The timing this week of Richard Marsico’s decision to not seek re-election as Mahoning County engineer was as ironic as it was appropriate.
It was appropriate in that our last year was spent highlighting questionable county pay raises and other spending.
In the cross hairs of my columns here and various expressions of outrage via public meetings and public letters were Marsico and county Prosecutor Paul Gains.
The final nail was the Democratic Party handing its endorsement over to a newcomer and not Marsico.
The irony in all of this?
It was one year ago that the first stories of Marsico’s raises were printed here. The reporting went:
“In the office of Engineer Rich Marsico, 25 managers received raises:
“Nineteen of the raises were between 2 percent and 5 percent.
“Four of the best raises were to his top managers. They all received 11 percent and 12 percent raises.”
When Marsico and Marilyn Kenner interviewed with me a year ago, I don’t believe any of the three of us believed it would result in his losing Democratic Party support.
The other irony in Marsico’s timing is what Kenner said in an unrelated story last week.
It was a story about the equipment that protects us on the roads we drive on in wintry weather. The county just bought three new vehicles, and in last week’s story, Kenner offered:
“We’d like to replace [trucks] every five years, but, obviously, we just don’t have the funds to do that.”
It was very similar to a comment Marsico made last summer on the topic of road paving. It was about the county finally repaving the Baghdad-ish North Lima Road (which, admittedly, was not as bad as the Lyons Boulevard atrocity on the Struthers/Poland line area that the county finally repaired after years of complaints).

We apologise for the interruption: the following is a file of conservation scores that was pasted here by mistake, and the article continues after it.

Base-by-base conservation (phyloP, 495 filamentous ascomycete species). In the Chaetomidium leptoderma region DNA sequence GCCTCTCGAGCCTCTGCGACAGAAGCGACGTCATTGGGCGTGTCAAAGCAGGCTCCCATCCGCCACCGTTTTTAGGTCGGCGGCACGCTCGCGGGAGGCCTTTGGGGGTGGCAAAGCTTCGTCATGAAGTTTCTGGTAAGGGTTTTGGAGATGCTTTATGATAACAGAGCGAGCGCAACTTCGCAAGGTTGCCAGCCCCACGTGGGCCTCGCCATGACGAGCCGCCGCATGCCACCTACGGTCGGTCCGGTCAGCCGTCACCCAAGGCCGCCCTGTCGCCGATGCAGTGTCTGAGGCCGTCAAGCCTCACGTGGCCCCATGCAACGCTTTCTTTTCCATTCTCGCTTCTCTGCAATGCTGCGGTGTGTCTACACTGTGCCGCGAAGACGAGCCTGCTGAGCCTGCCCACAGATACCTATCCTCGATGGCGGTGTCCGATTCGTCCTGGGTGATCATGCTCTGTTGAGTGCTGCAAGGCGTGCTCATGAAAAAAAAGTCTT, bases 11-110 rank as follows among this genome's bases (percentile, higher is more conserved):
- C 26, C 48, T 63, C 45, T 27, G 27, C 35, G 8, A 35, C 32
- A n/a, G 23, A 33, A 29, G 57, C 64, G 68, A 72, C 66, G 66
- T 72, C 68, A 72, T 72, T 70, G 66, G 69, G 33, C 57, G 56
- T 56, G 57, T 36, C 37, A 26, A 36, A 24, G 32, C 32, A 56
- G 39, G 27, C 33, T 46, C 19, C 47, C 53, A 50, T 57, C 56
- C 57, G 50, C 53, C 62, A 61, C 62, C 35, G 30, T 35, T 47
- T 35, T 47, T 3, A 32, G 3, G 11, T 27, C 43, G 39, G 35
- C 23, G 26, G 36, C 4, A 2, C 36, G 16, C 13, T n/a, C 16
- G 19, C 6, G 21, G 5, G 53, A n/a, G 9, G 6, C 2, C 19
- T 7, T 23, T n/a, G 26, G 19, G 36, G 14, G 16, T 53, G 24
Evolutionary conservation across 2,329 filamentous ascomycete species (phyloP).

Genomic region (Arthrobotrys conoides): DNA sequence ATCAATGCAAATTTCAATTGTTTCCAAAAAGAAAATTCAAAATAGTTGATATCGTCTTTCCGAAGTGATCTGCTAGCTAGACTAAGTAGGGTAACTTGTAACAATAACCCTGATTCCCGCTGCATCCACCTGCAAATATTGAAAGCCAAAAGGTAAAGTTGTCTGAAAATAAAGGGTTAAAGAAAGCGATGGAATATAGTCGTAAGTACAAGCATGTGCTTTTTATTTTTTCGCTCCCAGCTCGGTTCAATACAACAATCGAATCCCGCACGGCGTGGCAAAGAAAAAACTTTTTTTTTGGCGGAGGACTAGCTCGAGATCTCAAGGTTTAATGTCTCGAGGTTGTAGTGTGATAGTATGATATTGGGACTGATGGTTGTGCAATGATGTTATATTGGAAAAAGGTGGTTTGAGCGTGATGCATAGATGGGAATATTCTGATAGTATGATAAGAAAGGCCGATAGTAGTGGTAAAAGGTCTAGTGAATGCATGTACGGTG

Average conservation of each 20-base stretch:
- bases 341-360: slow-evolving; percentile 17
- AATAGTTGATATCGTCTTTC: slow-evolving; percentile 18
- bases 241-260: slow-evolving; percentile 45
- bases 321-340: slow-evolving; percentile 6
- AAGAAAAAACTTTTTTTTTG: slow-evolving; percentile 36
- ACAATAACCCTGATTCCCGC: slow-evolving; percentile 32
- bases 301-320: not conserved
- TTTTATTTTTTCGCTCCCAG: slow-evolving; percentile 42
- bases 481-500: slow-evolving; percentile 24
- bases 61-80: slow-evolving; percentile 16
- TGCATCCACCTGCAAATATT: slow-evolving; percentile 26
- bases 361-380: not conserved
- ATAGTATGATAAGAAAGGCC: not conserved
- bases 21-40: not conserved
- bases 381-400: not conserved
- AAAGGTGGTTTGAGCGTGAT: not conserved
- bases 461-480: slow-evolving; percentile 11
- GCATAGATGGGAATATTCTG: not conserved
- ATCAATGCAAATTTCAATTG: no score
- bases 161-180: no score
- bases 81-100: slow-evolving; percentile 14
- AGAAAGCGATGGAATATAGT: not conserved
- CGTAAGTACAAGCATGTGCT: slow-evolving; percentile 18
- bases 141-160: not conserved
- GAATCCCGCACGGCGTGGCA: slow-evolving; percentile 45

Marsico said, “Ideally, we would repave roads every 10 to 15 years. But with costs now, it’s more like 20 to 25 years.”
Let me interpret both:
We would have more plows on roads that were more freshly paved if we did not hand out clothing allowances to clerical workers and 12 percent pay raises.
We do many stories each year that result in civic action. More times than not, they are charitable efforts: We profile a group or a family in need; you all step up to help.
Not often does this happen, where we point out a problem in the power structure, and change happens. In a previous place, I remember a government search group anointing a person as a top police chief candidate.
We researched his troubled background, reported it, and within days, he was off the list. He should not have been the top candidate.
For such change to occur, however, someone has to step up, and last week that someone was the Democratic leadership.
They said no to Marsico and Gains.
Don’t expect Gains to go the Marsico route. He’ll cowboy it all the way to the end.
(Now, I cannot shake the image I have of him walking the courthouse halls, in slow motion, to the soundtrack of Kid Rock’s “I’m a Cowboy — Baby.”)
And maybe he’ll keep his office. While Marsico won only 32 percent of the party’s support, Gains won 43 percent to challenger Jay Macejko’s 57 percent.
Marsico’s job appears headed to newcomer Patrick Ginnetti.
And that’s where the inspiring turn of events turns to hopefulness that any newcomer does the right thing.
Managing government operations has become difficult and complicated.
You have to set priorities while balancing work-force needs versus taxpayer needs.
Change came to Mahoning County when it became clear that in balancing clothing allowances versus older plows, and 12 percent manager raises versus fewer paved roads, Marsico and Kenner forgot to keep taxpayers a priority.